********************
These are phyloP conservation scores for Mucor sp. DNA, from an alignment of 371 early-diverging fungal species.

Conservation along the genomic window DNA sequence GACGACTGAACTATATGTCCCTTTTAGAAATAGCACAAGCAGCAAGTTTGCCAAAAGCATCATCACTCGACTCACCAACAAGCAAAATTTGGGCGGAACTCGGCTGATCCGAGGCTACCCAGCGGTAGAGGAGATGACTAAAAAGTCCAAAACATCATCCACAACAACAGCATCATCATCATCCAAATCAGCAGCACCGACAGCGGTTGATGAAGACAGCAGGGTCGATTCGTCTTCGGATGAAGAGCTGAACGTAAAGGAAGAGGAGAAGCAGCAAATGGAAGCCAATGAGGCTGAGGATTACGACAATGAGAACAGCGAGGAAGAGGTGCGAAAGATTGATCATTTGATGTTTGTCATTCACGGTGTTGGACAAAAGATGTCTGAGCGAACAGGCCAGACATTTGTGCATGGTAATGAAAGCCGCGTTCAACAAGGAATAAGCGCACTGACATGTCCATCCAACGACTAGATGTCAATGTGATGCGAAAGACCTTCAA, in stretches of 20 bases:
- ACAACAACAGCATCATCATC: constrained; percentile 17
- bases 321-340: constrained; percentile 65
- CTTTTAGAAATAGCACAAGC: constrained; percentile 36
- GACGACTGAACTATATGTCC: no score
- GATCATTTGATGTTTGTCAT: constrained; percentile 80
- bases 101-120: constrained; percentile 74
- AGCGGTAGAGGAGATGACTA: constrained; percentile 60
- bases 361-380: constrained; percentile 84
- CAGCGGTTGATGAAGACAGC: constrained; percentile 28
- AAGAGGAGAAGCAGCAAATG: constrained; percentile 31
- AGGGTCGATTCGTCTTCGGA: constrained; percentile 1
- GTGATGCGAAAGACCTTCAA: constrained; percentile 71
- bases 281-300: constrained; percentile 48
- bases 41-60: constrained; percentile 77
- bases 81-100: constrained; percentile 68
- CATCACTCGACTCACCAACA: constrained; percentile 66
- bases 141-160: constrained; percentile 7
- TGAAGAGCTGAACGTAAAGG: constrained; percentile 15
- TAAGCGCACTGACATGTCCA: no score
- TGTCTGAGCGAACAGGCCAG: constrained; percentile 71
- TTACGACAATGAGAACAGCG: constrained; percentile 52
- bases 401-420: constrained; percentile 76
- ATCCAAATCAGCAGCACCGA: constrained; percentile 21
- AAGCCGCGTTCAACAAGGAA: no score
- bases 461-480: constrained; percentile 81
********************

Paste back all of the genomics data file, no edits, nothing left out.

These are phyloP conservation scores for Mucor sp. DNA, from an alignment of 371 early-diverging fungal species.

Conservation along the genomic window DNA sequence GACGACTGAACTATATGTCCCTTTTAGAAATAGCACAAGCAGCAAGTTTGCCAAAAGCATCATCACTCGACTCACCAACAAGCAAAATTTGGGCGGAACTCGGCTGATCCGAGGCTACCCAGCGGTAGAGGAGATGACTAAAAAGTCCAAAACATCATCCACAACAACAGCATCATCATCATCCAAATCAGCAGCACCGACAGCGGTTGATGAAGACAGCAGGGTCGATTCGTCTTCGGATGAAGAGCTGAACGTAAAGGAAGAGGAGAAGCAGCAAATGGAAGCCAATGAGGCTGAGGATTACGACAATGAGAACAGCGAGGAAGAGGTGCGAAAGATTGATCATTTGATGTTTGTCATTCACGGTGTTGGACAAAAGATGTCTGAGCGAACAGGCCAGACATTTGTGCATGGTAATGAAAGCCGCGTTCAACAAGGAATAAGCGCACTGACATGTCCATCCAACGACTAGATGTCAATGTGATGCGAAAGACCTTCAA, in stretches of 20 bases:
- ACAACAACAGCATCATCATC: constrained; percentile 17
- bases 321-340: constrained; percentile 65
- CTTTTAGAAATAGCACAAGC: constrained; percentile 36
- GACGACTGAACTATATGTCC: no score
- GATCATTTGATGTTTGTCAT: constrained; percentile 80
- bases 101-120: constrained; percentile 74
- AGCGGTAGAGGAGATGACTA: constrained; percentile 60
- bases 361-380: constrained; percentile 84
- CAGCGGTTGATGAAGACAGC: constrained; percentile 28
- AAGAGGAGAAGCAGCAAATG: constrained; percentile 31
- AGGGTCGATTCGTCTTCGGA: constrained; percentile 1
- GTGATGCGAAAGACCTTCAA: constrained; percentile 71
- bases 281-300: constrained; percentile 48
- bases 41-60: constrained; percentile 77
- bases 81-100: constrained; percentile 68
- CATCACTCGACTCACCAACA: constrained; percentile 66
- bases 141-160: constrained; percentile 7
- TGAAGAGCTGAACGTAAAGG: constrained; percentile 15
- TAAGCGCACTGACATGTCCA: no score
- TGTCTGAGCGAACAGGCCAG: constrained; percentile 71
- TTACGACAATGAGAACAGCG: constrained; percentile 52
- bases 401-420: constrained; percentile 76
- ATCCAAATCAGCAGCACCGA: constrained; percentile 21
- AAGCCGCGTTCAACAAGGAA: no score
- bases 461-480: constrained; percentile 81